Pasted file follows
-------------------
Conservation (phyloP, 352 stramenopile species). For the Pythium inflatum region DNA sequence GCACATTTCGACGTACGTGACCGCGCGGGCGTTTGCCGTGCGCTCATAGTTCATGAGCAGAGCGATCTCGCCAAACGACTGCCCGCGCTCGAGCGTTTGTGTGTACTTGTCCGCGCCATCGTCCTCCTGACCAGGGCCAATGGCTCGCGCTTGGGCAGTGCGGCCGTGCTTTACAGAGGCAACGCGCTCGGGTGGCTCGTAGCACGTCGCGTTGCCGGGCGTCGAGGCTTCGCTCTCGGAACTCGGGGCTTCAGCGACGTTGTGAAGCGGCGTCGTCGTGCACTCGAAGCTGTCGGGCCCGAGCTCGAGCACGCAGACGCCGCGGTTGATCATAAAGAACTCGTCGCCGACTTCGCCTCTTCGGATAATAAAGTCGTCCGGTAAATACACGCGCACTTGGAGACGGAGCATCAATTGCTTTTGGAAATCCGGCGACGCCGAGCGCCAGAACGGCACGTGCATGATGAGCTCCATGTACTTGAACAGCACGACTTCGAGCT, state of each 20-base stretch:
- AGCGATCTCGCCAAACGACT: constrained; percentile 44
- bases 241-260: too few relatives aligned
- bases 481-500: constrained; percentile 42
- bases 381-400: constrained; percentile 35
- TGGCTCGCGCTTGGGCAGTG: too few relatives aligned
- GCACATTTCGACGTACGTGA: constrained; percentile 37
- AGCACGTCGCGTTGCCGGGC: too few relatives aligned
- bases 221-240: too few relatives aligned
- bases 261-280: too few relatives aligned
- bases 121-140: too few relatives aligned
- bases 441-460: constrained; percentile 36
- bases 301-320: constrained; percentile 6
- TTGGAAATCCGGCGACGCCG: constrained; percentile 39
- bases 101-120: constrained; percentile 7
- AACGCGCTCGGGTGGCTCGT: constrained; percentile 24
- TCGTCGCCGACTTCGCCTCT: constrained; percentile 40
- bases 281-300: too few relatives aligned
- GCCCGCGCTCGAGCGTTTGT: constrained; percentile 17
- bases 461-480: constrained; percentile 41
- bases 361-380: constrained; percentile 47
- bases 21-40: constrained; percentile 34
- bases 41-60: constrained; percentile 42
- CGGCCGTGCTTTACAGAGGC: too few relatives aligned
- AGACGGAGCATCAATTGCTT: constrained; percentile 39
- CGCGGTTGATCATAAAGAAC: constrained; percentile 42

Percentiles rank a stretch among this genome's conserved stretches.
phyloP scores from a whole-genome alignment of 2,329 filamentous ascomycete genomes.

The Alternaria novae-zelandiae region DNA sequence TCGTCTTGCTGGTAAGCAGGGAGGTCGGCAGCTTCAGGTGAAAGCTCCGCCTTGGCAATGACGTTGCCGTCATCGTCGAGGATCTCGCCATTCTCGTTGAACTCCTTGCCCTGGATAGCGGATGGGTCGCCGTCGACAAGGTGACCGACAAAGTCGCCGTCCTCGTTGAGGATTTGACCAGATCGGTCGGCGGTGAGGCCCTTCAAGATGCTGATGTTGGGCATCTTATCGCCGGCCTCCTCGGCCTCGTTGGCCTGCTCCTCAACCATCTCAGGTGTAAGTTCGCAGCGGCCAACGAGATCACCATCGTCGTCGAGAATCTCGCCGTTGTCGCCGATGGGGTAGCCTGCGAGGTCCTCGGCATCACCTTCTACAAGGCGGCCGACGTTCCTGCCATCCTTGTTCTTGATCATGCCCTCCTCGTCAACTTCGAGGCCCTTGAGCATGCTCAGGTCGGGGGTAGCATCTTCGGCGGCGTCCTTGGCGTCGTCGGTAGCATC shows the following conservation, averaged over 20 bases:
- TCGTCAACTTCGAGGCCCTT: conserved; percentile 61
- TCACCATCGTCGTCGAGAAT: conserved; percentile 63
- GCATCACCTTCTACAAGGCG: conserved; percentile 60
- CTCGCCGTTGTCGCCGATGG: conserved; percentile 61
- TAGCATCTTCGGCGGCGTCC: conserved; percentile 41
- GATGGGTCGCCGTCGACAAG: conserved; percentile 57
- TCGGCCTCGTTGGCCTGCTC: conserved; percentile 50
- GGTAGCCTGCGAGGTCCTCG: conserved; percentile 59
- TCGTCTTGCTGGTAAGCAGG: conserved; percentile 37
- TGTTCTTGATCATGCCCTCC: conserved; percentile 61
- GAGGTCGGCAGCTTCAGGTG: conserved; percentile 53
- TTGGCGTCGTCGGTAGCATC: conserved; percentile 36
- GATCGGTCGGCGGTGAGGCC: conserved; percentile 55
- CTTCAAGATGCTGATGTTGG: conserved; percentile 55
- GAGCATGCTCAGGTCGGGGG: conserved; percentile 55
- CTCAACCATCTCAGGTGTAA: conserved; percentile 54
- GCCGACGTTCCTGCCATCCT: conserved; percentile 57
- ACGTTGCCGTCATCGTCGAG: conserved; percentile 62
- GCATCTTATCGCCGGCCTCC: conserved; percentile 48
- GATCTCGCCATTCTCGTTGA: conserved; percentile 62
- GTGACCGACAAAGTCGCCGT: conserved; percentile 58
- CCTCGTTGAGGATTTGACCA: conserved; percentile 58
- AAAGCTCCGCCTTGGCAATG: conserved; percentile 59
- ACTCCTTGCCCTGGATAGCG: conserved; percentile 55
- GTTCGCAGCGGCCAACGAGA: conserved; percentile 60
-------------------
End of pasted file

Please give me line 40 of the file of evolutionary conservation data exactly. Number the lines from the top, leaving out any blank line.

- GAGGTCGGCAGCTTCAGGTG: conserved; percentile 53